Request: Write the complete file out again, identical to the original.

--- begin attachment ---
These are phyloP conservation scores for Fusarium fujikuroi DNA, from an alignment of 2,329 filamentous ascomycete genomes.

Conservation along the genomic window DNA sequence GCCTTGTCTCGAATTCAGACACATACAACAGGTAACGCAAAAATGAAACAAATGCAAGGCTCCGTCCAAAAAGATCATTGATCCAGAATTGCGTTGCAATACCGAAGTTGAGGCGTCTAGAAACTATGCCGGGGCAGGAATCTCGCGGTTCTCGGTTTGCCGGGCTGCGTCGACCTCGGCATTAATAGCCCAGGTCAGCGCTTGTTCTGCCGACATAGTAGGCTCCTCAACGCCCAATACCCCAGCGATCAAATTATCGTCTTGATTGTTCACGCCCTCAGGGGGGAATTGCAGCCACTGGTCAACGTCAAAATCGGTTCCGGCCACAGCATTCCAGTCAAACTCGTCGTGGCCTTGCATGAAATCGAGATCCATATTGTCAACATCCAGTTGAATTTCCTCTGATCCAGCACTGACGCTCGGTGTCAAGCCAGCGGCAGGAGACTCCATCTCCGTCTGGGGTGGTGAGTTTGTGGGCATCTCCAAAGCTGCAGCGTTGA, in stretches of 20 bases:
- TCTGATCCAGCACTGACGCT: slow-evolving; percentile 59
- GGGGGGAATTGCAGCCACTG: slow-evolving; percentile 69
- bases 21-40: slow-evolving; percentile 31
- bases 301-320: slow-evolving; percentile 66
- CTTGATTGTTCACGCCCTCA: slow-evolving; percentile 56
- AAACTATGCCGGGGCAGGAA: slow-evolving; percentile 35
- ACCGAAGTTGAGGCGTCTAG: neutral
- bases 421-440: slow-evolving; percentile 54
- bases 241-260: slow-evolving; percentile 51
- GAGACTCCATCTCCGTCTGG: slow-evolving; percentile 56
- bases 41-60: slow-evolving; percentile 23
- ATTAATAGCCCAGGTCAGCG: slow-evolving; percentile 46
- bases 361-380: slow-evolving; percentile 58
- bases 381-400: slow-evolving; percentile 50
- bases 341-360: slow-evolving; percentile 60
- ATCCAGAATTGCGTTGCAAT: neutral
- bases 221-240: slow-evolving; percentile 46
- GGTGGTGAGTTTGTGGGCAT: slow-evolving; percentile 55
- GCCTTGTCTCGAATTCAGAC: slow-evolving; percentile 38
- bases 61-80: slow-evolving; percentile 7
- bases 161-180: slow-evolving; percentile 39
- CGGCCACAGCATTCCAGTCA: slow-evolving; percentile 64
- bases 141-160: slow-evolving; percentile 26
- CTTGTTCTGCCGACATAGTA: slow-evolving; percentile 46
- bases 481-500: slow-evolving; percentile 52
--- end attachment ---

These are phyloP conservation scores for Fusarium fujikuroi DNA, from an alignment of 2,329 filamentous ascomycete genomes.

Conservation along the genomic window DNA sequence GCCTTGTCTCGAATTCAGACACATACAACAGGTAACGCAAAAATGAAACAAATGCAAGGCTCCGTCCAAAAAGATCATTGATCCAGAATTGCGTTGCAATACCGAAGTTGAGGCGTCTAGAAACTATGCCGGGGCAGGAATCTCGCGGTTCTCGGTTTGCCGGGCTGCGTCGACCTCGGCATTAATAGCCCAGGTCAGCGCTTGTTCTGCCGACATAGTAGGCTCCTCAACGCCCAATACCCCAGCGATCAAATTATCGTCTTGATTGTTCACGCCCTCAGGGGGGAATTGCAGCCACTGGTCAACGTCAAAATCGGTTCCGGCCACAGCATTCCAGTCAAACTCGTCGTGGCCTTGCATGAAATCGAGATCCATATTGTCAACATCCAGTTGAATTTCCTCTGATCCAGCACTGACGCTCGGTGTCAAGCCAGCGGCAGGAGACTCCATCTCCGTCTGGGGTGGTGAGTTTGTGGGCATCTCCAAAGCTGCAGCGTTGA, in stretches of 20 bases:
- TCTGATCCAGCACTGACGCT: slow-evolving; percentile 59
- GGGGGGAATTGCAGCCACTG: slow-evolving; percentile 69
- bases 21-40: slow-evolving; percentile 31
- bases 301-320: slow-evolving; percentile 66
- CTTGATTGTTCACGCCCTCA: slow-evolving; percentile 56
- AAACTATGCCGGGGCAGGAA: slow-evolving; percentile 35
- ACCGAAGTTGAGGCGTCTAG: neutral
- bases 421-440: slow-evolving; percentile 54
- bases 241-260: slow-evolving; percentile 51
- GAGACTCCATCTCCGTCTGG: slow-evolving; percentile 56
- bases 41-60: slow-evolving; percentile 23
- ATTAATAGCCCAGGTCAGCG: slow-evolving; percentile 46
- bases 361-380: slow-evolving; percentile 58
- bases 381-400: slow-evolving; percentile 50
- bases 341-360: slow-evolving; percentile 60
- ATCCAGAATTGCGTTGCAAT: neutral
- bases 221-240: slow-evolving; percentile 46
- GGTGGTGAGTTTGTGGGCAT: slow-evolving; percentile 55
- GCCTTGTCTCGAATTCAGAC: slow-evolving; percentile 38
- bases 61-80: slow-evolving; percentile 7
- bases 161-180: slow-evolving; percentile 39
- CGGCCACAGCATTCCAGTCA: slow-evolving; percentile 64
- bases 141-160: slow-evolving; percentile 26
- CTTGTTCTGCCGACATAGTA: slow-evolving; percentile 46
- bases 481-500: slow-evolving; percentile 52